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While we have all been locked up in our houses over the last year, many of us have taken the opportunity to clean a bit. Throwing things out, repurposing things, and even donating things so someone else can use them is somewhat cathartic. Similarly, we should all consider spring-cleaning in our financial lives. And what better place to start than our 2020 tax return?
A common misconception is that you are done with your tax return once your CPA finishes it. But that is when the work begins. Your tax return is a backward-looking document that needs to be converted to a forward-looking document.
In May or June of each year, you should work with your financial advisor and CPA to review the return to double-check that the financial moves you made the year before were captured correctly. This is something our fiduciary financial planning firm in Bloomington, MN, always encourages our clients to do.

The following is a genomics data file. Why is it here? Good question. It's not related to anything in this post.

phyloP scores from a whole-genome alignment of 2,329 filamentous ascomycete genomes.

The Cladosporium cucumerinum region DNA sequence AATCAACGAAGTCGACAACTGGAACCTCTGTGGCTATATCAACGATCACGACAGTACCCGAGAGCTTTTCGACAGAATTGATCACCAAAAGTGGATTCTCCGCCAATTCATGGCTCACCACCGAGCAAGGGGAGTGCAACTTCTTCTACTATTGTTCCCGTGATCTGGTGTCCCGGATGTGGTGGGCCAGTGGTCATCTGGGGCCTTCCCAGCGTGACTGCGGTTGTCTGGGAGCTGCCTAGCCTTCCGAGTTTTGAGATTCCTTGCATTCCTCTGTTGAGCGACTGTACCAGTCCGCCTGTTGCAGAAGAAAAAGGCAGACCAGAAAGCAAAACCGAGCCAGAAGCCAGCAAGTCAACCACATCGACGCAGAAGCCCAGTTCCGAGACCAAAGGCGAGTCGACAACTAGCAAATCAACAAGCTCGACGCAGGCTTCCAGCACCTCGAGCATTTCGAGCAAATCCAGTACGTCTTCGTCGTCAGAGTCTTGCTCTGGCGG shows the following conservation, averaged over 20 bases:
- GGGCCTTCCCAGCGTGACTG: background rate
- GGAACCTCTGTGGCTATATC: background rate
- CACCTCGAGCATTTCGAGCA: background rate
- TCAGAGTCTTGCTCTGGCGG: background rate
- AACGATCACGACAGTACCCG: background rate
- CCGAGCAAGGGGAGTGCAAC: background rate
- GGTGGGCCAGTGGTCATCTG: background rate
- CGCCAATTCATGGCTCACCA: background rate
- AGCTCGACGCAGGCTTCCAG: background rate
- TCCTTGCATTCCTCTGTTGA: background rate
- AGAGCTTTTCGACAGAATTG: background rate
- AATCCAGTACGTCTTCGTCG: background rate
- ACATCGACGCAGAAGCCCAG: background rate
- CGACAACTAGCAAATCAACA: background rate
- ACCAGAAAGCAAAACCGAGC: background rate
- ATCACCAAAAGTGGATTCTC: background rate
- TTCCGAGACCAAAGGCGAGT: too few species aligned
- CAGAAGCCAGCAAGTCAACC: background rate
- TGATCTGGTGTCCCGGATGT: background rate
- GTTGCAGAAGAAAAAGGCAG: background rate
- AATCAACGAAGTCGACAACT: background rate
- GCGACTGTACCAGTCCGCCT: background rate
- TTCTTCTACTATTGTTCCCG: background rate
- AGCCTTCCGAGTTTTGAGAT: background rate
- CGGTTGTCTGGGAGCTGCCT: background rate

Common errors to look for in 2021 (for 2020 tax returns) include:
1. RMD reversal: With COVID, retirees did not have to take their required minimum distribution (RMD) from their retirement accounts in 2020. And if someone had taken it, they could pay it back (through the end of August 2020).
The problem that arises from this is that custodians are issuing 1099s showing the distribution, but there is no corresponding document showing the payback (5498s will be issued by most big brokerages in early summer). Thus, your CPA must manually back the distribution out of the tax return so that you don’t pay taxes on something you reversed.